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South Bend breaks single-day snowfall record

January 08, 2011|By TOM MOOR, Tribune Staff Writer

SOUTH BEND — The blizzard of 1978 may no longer be the landmark snow event locals refer to first when mentioning the all-time great winter storms.

At the very least, it now has some company.

With several hours still to spare today, South Bend has already set a single-day snowfall record. From midnight to 1 p.m. today, 23.6 inches of snow had blanketed South Bend Regional Airport, while 34.2 inches of the white stuff had fallen since 7 a.m. Friday.

The snowfall amount breaks the old mark — a midnight-to-midnight total — of 20 inches set on Jan. 30, 1909.

The city's snowfall was also flirting with the possible state record of 33 inches over any 24-hour period.

From 1 p.m. Friday to 1 p.m. today, South Bend recorded 32.1 inches. Nick Greenawalt, a meteorologist with the National Weather Service, said it was possible the state mark could still be eclipsed, as more snow was expected into the night.


So how exactly does this storm compare to the blizzard of 1978?

The highest daily snowfall during that storm was 15.6 inches on Jan. 26, 1978 — far less than this weekend. But there were also 5.6 inches recorded on Jan. 25, 2.8 on Jan. 27 and 3.1 on Jan. 28, giving it possibly more longevity.

What made that blizzard so memorable, Greenawalt said, was the blowing snow. Gusts of up to 50 mph created 10-foot snowdrifts in places.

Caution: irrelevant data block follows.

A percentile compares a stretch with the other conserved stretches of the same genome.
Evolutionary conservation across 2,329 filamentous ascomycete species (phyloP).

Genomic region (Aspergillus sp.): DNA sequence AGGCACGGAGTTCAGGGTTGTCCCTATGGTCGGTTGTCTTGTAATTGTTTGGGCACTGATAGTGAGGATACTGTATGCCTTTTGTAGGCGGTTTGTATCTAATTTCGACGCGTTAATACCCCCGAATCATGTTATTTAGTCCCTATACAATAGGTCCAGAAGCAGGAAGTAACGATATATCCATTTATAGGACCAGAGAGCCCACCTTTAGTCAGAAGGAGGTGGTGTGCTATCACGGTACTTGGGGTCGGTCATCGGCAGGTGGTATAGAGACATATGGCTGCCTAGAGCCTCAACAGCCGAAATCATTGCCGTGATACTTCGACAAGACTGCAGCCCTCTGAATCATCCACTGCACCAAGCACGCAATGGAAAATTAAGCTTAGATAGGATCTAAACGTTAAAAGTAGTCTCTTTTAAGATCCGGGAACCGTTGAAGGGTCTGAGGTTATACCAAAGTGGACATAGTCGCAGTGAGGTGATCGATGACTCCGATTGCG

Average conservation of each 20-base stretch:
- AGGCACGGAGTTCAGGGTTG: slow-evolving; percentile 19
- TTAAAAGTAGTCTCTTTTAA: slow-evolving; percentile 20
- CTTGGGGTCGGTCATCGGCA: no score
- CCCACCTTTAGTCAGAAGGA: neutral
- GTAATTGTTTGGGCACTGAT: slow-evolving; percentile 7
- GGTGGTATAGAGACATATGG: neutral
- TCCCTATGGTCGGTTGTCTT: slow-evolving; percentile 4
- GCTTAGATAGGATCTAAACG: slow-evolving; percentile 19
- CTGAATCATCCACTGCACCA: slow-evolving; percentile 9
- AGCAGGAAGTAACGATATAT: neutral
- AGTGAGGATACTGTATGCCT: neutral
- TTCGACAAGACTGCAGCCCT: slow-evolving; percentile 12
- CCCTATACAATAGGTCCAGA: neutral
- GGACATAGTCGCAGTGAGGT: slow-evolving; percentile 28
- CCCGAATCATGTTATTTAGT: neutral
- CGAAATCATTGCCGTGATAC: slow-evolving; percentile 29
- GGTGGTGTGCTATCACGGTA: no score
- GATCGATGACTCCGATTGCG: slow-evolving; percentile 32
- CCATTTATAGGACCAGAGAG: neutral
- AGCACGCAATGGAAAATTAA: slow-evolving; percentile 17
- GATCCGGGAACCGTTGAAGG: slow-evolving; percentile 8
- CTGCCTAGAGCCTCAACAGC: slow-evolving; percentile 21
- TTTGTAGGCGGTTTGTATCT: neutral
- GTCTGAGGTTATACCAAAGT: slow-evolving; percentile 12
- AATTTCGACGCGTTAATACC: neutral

The heaviest hit area this weekend was the northwestern side of South Bend, near the U.S. 31 Bypass and the Indiana Toll Road. Areas outside South Bend fared much better. Buchanan and southern Berrien County had about a foot of snow or more as of Saturday afternoon, Greenawalt said.

Greenawalt said the South Bend area could still see more snow before the lake-effect bands die out Sunday morning.

Nate Hibschman, 29, of South Bend, spent the day shoveling out his driveway — and his neighbors’, for that matter. Using his Troy-Bilt snowblower, Hibschman spent hours clearing his neighborhood on Jody Court on the city's far northwest side.

"It's nice to help," he said during a break. "What's the point of having something like this without helping out?"

"It's cool to see everyone come together," Hibschman's girlfriend, Sarah Beutter, said.

Despite the poor conditions, local police departments in southwest Michigan reported very few calls of accidents.

Sgt. Clair Coulston, of the Michigan State Police, said there have been some calls of slideoffs but nothing major.

In Cass County, officials advised residents to use caution if they need to drive. The Cass County central dispatch had taken a "couple" of accident-related calls, but nothing major had been reported as of late Saturday morning.

A dispatcher said the state roads were "pretty clear" but reported the side roads were still very much snow-covered.Weather-related Links

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